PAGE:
BY INSI

Know your rights when covering protests in the US

Journalists generally have the First Amendment right to film or photograph public spaces and events, including police activity at protests. What else can they, and can't they, do when reporting from a protest?

  • Journalists don’t have special information gathering rights under the First Amendment. In this context, they simply share with members of the public the right to be in a public forum (like a park or sidewalk) and gather information there.
  • Public forums are subject to time, place, and manner restrictions. They can affect where, when and how a journalist gathers information. For example, a park might close at 10 pm, meaning a journalist could not be there after that time to gather information.
  • Be aware, too, that a small number of states restrict a journalist’s ability to make audio recordings of private conversations, but those restrictions would not apply to audio recordings of police officers and others at a public protest where they would lack a reasonable expectation of privacy.
  • If you’re on private property, or on public property that has been leased to a private party, the owner or tenant may control your access to the space and otherwise set rules regarding what you may do there.
  • Journalists don’t need credentials to gather information in a public forum, because they have the right to be there as members of the public.
  • Journalists are not allowed to trespass or commit crimes to gather information, and if they do, the First Amendment will not protect them.
  • Journalists have general protections under the Fourth Amendment against unreasonable searches and seizures, and they have additional protections under the Privacy Protection Act, a federal statute that commands law enforcement officers to get a subpoena, instead of a search warrant, to search or seize the journalists’ documentary or work-product materials.
  • The US Supreme Court ruled recently that the police may not generally, without a warrant, search the contents of a mobile phone seized from a person who has been arrested.
  • Law enforcement may not delete footage, photographs, or social media posts from your devices, nor can they force you to do those things.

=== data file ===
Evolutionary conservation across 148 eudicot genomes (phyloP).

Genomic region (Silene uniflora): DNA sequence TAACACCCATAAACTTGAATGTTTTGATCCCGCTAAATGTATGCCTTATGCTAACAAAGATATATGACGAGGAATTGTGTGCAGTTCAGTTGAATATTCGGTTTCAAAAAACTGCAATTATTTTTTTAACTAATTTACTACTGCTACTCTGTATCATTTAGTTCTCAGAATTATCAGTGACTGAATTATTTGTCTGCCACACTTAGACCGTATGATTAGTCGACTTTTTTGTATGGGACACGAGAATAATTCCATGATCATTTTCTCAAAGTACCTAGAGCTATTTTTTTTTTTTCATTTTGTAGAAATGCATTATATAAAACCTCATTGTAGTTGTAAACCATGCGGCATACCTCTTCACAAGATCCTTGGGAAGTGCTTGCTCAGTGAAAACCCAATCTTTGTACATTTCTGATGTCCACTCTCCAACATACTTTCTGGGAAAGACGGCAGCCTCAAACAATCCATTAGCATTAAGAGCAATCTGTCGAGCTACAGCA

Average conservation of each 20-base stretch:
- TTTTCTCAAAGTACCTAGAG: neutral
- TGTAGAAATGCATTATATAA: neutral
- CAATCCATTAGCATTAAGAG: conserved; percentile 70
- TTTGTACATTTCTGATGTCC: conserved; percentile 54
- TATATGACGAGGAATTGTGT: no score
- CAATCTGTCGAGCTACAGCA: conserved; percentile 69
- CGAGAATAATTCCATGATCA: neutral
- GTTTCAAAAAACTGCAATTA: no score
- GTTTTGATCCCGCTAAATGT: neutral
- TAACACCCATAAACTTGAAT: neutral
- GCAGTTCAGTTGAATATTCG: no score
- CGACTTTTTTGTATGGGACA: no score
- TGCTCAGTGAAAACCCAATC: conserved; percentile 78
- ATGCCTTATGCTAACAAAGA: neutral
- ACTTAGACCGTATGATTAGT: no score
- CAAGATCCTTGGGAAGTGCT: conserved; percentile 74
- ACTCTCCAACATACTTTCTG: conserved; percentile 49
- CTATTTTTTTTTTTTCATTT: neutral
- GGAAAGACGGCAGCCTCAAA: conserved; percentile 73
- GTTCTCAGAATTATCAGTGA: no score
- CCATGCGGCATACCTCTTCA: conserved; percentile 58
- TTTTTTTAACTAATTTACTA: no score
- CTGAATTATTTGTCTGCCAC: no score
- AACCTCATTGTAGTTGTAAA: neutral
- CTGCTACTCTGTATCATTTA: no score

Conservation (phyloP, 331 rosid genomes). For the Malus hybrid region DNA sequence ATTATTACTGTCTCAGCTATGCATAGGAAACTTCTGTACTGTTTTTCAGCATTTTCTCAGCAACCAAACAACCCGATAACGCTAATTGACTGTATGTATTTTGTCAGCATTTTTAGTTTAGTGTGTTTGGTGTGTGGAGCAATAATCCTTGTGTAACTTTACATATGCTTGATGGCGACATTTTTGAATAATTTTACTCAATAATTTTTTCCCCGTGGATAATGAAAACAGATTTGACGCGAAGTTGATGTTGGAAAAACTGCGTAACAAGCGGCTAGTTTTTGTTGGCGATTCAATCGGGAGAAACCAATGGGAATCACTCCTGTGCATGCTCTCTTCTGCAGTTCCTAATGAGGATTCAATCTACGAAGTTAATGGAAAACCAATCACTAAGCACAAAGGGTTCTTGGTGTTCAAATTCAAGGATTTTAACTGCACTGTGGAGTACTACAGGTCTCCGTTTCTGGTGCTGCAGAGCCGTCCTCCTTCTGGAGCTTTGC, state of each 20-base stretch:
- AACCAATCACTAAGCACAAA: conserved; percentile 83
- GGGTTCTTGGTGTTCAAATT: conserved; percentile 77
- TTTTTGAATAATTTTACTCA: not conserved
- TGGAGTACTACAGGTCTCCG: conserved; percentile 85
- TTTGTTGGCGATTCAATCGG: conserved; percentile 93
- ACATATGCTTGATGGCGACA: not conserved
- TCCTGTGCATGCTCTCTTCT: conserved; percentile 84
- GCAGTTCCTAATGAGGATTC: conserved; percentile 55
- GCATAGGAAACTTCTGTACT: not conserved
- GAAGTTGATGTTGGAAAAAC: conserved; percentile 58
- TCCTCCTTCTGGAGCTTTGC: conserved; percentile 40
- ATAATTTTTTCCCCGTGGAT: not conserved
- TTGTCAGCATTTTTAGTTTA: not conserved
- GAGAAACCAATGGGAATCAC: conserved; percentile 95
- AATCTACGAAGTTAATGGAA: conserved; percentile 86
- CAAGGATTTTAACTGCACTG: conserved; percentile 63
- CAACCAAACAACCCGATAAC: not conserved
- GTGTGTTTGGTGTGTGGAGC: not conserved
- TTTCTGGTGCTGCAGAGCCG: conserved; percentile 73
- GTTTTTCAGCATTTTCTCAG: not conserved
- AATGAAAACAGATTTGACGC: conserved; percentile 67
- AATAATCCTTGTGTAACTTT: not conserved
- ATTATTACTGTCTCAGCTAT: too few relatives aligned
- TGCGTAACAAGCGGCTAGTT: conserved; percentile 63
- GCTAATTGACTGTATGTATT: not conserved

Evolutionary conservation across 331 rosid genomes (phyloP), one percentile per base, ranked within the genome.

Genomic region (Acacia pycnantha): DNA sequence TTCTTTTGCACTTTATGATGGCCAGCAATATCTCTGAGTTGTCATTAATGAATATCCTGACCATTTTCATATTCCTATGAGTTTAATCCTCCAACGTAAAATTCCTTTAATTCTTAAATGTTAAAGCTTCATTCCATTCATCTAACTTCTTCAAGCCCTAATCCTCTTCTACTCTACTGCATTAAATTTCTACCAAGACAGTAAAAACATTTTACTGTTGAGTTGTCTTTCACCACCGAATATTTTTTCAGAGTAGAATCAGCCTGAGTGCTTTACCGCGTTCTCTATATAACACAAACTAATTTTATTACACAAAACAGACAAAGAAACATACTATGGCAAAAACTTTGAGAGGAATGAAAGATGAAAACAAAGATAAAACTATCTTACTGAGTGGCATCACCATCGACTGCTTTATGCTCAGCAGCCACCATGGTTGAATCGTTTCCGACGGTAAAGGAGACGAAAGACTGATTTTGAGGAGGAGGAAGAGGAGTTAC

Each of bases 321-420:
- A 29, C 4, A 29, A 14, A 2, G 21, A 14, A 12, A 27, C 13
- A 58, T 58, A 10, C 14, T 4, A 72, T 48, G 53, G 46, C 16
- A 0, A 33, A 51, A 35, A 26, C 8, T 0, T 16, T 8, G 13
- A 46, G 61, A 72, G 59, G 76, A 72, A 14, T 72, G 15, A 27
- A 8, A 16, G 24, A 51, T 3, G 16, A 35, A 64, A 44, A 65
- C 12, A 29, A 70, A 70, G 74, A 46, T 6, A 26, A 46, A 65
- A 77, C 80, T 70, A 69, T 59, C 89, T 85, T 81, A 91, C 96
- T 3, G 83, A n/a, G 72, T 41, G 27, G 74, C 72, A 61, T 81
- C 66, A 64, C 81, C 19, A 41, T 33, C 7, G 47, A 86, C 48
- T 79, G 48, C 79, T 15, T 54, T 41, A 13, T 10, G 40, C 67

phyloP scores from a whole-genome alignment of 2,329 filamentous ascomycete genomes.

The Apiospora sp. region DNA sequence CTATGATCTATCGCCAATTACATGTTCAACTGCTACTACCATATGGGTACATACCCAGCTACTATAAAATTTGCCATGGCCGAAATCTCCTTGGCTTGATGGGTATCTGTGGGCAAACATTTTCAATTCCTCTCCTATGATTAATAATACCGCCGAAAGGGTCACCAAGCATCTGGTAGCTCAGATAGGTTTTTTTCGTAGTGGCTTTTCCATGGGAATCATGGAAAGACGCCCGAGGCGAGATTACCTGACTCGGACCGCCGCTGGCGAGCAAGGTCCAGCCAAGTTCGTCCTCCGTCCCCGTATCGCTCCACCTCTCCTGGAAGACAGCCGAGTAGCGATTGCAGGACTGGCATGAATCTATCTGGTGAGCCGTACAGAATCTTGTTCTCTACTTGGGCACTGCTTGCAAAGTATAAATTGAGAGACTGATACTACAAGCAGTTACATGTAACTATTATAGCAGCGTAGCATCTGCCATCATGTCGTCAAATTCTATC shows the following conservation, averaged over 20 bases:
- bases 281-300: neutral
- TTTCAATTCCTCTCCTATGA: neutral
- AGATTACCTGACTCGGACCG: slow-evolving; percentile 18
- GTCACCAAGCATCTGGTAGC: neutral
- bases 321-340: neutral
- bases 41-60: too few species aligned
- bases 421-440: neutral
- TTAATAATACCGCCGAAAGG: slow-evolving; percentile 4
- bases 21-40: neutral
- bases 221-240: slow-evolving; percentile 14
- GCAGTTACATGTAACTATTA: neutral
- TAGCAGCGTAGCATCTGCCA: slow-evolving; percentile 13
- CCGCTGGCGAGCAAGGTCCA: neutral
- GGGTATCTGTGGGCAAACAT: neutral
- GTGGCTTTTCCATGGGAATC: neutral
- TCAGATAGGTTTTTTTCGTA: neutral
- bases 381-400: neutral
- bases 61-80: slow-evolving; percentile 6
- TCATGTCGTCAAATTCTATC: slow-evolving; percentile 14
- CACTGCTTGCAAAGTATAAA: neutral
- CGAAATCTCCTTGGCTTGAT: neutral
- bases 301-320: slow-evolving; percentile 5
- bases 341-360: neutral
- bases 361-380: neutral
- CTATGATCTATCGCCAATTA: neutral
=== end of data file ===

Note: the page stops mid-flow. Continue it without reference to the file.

• Police may order you to stop doing things that are actually interfering with legitimate law enforcement activities.

Some practical advice

  • Carry journalistic credentials, and clearly identify yourself as a journalist to police. This should establish that you are there to gather news.
  • Always keep a government-issued photo ID (in addition to credentials) in your pocket. It may speed up your release from custody.
  • If you are stopped by police, ask the officer, "Am I free to go?" If the officer says no, then you’re being detained, and the officer must have reasonable suspicion that you have committed, or are about to commit, a crime. Ask the officer what crime you are suspected of committing.
  • If arrested, politely insist on speaking to your lawyer, and request that all further questioning stop until the lawyer is present.
  • Consider writing your lawyer’s number on your arm before going into the field.
  • Editors and news directors who send journalists to cover stories that may result in arrests should have on hand phone numbers of criminal lawyers and bail bondsmen. Also, know the name and phone number of the police department spokesperson, who may be able to help.
  • Even though the police may not generally, without a warrant, search the contents of a cell phone seized from an arrested person, think carefully about what is on your phone and delete or otherwise remove any sensitive data—before going into the field.
  • If arrested, journalists should verbally state that they don’t consent to a search of their phone.
  • Use a password to protect your phone’s contents, and be mindful of your phone’s location while in the field. If the police ask for or even demand the password, politely refuse and request your lawyer.
  • If using your phone to take pictures and video, consider using a service that uploads the media directly to a remote server. That way, if your phone is confiscated or something happens to it, you have access to the content elsewhere.

Sources: Freedom of the Press Foundation, Columbia Journalism Review’s Press Freedom Correspondent Jonathan Peters, Reporters Committee for Freedom of the Press and Electronic Frontier Foundation.

Image by AFP